We are of opinion that the court erred in so ruling. The plaintiff is a foreign corporation, organized under the laws of Connecticut, having its place of business and quarries at Haddam, in that state. It has no property in the state of New York, and it has no office in this state. The undisputed evidence shows that the only business it has ever transacted in the state of New York is this business with the defendant, which in effect constitutes but a single transaction. At the outset there was an attempt to negotiate a single contract, and, pending the negotiations, after the price of the material had been agreed upon, but before all the particulars of the contract, with respect to quantities and times of delivery, had been settled, deliveries were made on the terms as to price, which were to be incorporated in the contract which was then being negotiated. The negotiations originated in this state, but were continued largely by correspondence between the officers of the respective corporations, one of which was within and the other without the state. These facts do not show that the plaintiff was either continuously or permanently engaged in business in this state. The Court of Appeals, in Penn Collieries Co. v. McKeever, 183 N. Y. 98, 75 N. E. 935, 2 L. R. A. (N. S.) 127, in construing this statutory provision, said:

116 N.Y.S.-7

"To bring into operation the statutory provision, the facts should show more than a solitary, if not accidental, transaction, as was the one before us. They should establish that the corporation was conducting a continuous business. To be 'doing business in this state' implies corporate continuity of conduct in that respect, such as might be evidenced by the investment of capital here, with the maintenance of an office for the transaction of its business, and those incidental circumstances which attest the corporate intent to avail itself of the privilege to carry on a business.”

The mere fact that some deliveries were made pending negotiations, and that the contract did not provide for the delivery of all the granite blocks at one time, and that deliveries were to be made from time to time, extending over a period of about 10 months, does not show the continuity of business which is required, by this decision of the Court of Appeals, to bring a case within the operation of the statute. In Penn Collieries Co. v. McKeever, supra, the contract was made in this state, and the plaintiff, a foreign corporation, maintained an office in this state, under an annual lease, which was occupied by its manager, whose compensation consisted of commissions, and who there took orders for the sale of coal, subject to the approval of the company at its home office without the state, ordinarily; but in the particular instance which was under review by the Court of Appeals he himself made the contract for the sale of the coal within the state. The Court of Appeals held that those facts did not constitute doing business in this state, within the provisions of this statute. I think it clear, therefore, upon that authority, that the facts in the case at bar do not show that the plaintiff was doing business within the state, which required it to obtain the certificate as a condition precedent to enforcing its contract rights in our courts.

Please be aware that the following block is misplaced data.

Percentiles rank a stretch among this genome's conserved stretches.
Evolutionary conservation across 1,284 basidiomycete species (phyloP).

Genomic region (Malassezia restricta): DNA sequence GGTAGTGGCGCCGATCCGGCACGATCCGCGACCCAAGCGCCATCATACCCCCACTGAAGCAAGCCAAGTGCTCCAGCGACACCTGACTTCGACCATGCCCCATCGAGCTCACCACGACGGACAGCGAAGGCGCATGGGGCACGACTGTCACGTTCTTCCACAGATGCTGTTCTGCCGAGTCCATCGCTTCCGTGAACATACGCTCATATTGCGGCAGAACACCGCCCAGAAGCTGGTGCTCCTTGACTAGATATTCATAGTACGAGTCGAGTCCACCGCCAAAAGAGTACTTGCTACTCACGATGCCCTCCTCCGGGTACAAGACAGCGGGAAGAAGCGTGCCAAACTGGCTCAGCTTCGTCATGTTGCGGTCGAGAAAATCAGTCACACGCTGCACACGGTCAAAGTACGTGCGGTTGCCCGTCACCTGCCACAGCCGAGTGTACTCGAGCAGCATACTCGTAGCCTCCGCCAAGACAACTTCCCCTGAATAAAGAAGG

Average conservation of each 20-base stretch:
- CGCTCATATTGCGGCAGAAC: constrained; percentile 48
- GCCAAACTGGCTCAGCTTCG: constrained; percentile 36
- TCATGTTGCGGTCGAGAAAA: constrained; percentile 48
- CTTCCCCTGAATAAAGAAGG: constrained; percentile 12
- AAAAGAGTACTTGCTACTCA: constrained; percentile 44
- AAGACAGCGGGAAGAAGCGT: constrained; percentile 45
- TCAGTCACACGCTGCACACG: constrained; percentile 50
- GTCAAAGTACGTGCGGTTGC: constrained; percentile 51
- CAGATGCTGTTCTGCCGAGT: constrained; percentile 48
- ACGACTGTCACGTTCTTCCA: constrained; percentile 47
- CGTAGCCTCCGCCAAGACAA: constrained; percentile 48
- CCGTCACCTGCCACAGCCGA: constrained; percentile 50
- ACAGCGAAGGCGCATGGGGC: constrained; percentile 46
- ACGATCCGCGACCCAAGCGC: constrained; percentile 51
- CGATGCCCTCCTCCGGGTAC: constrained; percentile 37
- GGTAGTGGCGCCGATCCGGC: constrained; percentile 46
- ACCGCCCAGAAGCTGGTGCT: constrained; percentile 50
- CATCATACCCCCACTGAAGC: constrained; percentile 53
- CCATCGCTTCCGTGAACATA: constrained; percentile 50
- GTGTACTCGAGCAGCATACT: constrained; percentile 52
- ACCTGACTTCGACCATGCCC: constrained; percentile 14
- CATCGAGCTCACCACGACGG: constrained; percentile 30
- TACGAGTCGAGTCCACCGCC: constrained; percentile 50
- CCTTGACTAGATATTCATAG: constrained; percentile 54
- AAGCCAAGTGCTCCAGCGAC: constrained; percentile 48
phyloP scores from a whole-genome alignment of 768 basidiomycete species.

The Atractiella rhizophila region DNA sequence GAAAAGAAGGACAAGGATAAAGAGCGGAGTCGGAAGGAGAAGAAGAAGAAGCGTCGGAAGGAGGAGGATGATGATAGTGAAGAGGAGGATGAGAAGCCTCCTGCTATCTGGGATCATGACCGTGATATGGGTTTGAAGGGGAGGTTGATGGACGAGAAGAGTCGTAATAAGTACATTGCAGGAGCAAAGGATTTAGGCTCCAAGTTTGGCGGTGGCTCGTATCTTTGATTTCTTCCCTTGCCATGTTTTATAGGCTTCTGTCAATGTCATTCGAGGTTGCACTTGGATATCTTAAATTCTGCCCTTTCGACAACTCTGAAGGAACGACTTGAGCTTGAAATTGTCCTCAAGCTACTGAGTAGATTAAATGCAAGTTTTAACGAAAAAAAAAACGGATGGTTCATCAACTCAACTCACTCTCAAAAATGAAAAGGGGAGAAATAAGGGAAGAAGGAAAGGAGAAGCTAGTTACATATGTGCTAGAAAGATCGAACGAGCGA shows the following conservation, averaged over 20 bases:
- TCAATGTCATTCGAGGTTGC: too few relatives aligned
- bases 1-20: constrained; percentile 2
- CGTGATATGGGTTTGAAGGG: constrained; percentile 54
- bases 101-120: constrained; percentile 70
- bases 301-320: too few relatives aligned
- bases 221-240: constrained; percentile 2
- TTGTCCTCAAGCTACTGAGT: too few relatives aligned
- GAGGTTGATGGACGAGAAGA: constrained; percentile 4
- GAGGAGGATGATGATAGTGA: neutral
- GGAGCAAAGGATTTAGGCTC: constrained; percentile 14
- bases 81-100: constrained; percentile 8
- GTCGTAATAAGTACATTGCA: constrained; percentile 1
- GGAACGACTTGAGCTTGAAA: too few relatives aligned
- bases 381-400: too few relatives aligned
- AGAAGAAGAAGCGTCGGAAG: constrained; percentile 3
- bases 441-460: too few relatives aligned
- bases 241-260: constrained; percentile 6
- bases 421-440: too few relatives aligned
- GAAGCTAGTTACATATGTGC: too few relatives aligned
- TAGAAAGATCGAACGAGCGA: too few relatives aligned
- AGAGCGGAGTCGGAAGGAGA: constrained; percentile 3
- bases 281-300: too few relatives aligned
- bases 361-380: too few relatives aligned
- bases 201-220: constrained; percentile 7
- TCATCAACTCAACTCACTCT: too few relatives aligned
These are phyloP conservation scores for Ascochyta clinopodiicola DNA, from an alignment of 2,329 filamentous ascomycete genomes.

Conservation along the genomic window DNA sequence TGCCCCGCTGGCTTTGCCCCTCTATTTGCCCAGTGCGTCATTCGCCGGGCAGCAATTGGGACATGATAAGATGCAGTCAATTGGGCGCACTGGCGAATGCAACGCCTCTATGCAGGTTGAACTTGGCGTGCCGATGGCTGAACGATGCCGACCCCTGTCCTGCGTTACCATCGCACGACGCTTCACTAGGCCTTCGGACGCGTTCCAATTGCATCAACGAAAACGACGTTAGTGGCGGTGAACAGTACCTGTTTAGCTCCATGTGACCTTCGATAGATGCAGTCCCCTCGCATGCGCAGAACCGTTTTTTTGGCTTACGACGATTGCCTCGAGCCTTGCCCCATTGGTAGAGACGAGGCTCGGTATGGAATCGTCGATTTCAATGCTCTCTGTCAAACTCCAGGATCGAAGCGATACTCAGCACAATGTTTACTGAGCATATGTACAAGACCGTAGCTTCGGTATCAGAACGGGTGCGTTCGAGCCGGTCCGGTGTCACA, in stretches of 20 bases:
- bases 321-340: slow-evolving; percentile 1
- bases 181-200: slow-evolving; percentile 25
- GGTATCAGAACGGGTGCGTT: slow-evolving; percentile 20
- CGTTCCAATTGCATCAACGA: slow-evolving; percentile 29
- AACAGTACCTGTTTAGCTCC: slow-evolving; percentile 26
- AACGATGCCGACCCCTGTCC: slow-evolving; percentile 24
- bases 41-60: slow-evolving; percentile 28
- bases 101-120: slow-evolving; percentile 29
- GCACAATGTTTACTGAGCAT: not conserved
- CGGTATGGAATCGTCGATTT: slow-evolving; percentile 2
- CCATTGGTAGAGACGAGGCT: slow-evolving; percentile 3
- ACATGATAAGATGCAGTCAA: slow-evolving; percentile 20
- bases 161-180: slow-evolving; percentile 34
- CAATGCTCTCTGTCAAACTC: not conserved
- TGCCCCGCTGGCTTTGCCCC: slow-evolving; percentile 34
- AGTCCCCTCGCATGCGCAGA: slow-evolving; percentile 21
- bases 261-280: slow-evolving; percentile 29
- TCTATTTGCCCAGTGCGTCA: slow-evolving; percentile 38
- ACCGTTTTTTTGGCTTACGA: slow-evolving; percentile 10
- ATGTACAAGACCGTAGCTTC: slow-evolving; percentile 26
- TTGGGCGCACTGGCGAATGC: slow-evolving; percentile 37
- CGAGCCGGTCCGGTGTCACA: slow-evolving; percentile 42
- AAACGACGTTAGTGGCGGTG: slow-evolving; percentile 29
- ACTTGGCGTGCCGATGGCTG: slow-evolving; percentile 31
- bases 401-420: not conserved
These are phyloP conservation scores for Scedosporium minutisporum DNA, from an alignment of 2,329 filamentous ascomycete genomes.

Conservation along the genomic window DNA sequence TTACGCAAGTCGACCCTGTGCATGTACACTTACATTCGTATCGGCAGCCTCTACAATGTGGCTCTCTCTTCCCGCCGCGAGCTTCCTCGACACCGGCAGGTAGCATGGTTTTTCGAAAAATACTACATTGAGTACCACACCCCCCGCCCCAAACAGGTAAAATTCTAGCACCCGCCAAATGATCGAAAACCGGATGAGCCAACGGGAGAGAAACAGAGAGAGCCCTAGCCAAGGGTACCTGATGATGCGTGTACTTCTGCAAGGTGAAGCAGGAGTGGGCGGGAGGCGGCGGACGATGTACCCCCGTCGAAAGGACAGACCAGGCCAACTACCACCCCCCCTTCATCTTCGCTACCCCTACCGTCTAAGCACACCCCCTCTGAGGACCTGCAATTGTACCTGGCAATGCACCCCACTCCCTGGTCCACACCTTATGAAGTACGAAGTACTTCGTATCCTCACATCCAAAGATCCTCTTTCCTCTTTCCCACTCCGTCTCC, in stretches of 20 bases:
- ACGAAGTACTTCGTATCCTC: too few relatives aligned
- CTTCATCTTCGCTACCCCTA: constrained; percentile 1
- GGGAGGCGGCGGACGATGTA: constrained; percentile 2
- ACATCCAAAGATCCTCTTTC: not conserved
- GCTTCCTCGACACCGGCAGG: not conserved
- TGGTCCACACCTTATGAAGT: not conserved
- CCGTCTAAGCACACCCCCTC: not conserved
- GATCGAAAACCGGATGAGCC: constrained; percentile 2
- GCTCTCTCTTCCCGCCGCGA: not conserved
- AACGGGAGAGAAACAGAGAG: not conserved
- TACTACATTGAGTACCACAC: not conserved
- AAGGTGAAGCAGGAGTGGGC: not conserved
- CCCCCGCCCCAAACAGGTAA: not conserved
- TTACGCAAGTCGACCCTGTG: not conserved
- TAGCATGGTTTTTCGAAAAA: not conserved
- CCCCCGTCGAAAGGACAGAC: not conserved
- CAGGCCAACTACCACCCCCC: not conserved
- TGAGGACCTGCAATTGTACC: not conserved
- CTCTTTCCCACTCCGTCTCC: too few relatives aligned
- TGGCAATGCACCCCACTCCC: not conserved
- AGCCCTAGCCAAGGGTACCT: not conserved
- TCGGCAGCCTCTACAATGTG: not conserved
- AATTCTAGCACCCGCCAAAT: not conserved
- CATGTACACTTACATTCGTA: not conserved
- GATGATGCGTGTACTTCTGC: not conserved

It follows, therefore, that the judgment and order should be reversed, and a new trial granted, with costs to the appellant to abide the event. All concur.

ALEXANDER v. KELLNER et al.

(Supreme Court, Appellate Division, First Department. April 8, 1909.)

1. SALES (8 460*)-CONDITIONAL SALES-NECESSITY OF WRITING.

Lien Law (Laws 1897, p. 539, c. 418) art. 9, relating to contracts for the conditional sale of chattels, and containing provisions as to the signing of duplicate writings containing the contract, or the filing of such instruments for the protection of the seller against the claims of third parties and innocent purchasers, does not make a contract in writing for the conditional sale of chattels necessary as between the seller and buyer.

[Ed. Note. For other cases, see Sales, Cent. Dig. § 1348; Dec. Dig. § 460.*]

2. SALES (8 481*)-CONDITIONAL SALES-REMEDIES OF BUYER.

Under Lien Law (Laws 1897, p. 541, c. 418) § 116, as amended by Laws 1900, p. 1624, c. 762, providing that the seller of chattels under a conditional sale, on retaking them, may cause them to be sold at public auction by giving notice to the buyer, and that if he does not give such notice the buyer may recover back the amount paid, a buyer, to whom no notice was given of the sale of the property after it was retaken by the seller, may recover the amount paid to the seller, although the buyer, after his

purchase of the property, gave a chattel mortgage on the property to one of the sellers, as the giving of such mortgage did not preclude him from showing that the title to the property still remained in the seller under the terms of the conditional sale.

[Ed. Note. For other cases, see Sales, Dec. Dig. § 481.*]

Appeal from Trial Term, New York County.

Action by Mary H. Alexander against William Kellner and others, Judgment of nonsuit, and plaintiff appeals. Reversed.

Argued before PATTERSON, P. J., and MCLAUGHLIN, LAUGHLIN, CLARKE, and HOUGHTON, JJ.

Henry Seagers, Jr., for appellant.
Abram Wieler, for respondents.